Thursday, May 26, 2016

From Theodore Roethke: A Poem for These Times

Theodore Roethke, good American poet with a name that tries to anagram itself before stuttering to a stop halfway through, published more than 50 years ago in his best book (The Far Field, 1964) a near perfect poem for our and every dark, depressive time.

In a Dark Time
In a dark time, the eye begins to see,
I meet my shadow in the deepening shade;   
I hear my echo in the echoing wood—
A lord of nature weeping to a tree.
I live between the heron and the wren,   
Beasts of the hill and serpents of the den.

What’s madness but nobility of soul
At odds with circumstance? The day’s on fire!   
I know the purity of pure despair,
My shadow pinned against a sweating wall.   
That place among the rocks—is it a cave,   
Or winding path? The edge is what I have.

A steady storm of correspondences!
A night flowing with birds, a ragged moon,   
And in broad day the midnight come again!   
A man goes far to find out what he is—
Death of the self in a long, tearless night,   
All natural shapes blazing unnatural light.

Dark, dark my light, and darker my desire.   
My soul, like some heat-maddened summer fly,   
Keeps buzzing at the sill. Which I is I?
A fallen man, I climb out of my fear.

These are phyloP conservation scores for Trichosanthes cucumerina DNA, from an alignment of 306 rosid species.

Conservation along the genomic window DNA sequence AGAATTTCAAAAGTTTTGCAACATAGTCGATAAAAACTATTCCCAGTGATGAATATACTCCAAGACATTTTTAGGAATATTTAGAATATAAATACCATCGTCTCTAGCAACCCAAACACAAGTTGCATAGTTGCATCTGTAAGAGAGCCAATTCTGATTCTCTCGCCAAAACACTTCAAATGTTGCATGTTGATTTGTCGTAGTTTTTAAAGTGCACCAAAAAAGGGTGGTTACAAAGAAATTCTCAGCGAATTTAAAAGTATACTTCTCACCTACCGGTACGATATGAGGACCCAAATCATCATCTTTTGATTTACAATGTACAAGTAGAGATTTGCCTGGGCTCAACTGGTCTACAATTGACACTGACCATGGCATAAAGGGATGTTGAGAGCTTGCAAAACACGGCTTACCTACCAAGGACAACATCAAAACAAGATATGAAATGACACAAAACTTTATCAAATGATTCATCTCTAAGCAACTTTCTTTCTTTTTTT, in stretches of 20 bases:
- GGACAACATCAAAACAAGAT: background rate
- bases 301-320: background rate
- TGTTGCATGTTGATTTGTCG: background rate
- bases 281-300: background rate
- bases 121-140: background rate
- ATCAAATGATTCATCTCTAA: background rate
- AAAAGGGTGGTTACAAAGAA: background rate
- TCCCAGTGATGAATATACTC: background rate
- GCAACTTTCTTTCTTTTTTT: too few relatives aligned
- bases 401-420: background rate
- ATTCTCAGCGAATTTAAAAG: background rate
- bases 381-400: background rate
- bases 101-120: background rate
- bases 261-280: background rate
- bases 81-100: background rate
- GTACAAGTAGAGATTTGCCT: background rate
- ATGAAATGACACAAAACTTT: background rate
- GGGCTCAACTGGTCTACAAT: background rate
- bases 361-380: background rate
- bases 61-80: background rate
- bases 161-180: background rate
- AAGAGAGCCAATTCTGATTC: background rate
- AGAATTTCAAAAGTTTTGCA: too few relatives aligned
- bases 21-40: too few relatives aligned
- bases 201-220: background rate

The mind enters itself, and God the mind,   
And one is One, free in the tearing wind.

Personally, I can say that Roethke has me until he gets all Goddy in the last lines. Big Ted's 'God,' however, might be best understood as the godhead of Emerson, that old transcendentalist Oversoul, rather than the hateful superego of wizened Pat Robertson's sad, psychopathic projections. (I contend that Robertson hates Bill Clinton for one overpowering and supersecret reason: Bubba Bill is Dorian Gray and Pat is the portrait.) Roethke, in those rare moments when he was out of his cups, might have agreed with Wallace Stevens and Ludwig Feuerbach that "God and the imagination are one"--or One, if we must be Platonic about it. (The god stuff never bothered me in John Donne or George Herbert, but in a modern metaphysical poem, it grates, striking a historically dissonant, archaic note--like a Gregorian chant suddenly swelling into the midst of Berg's Wozzeck.)

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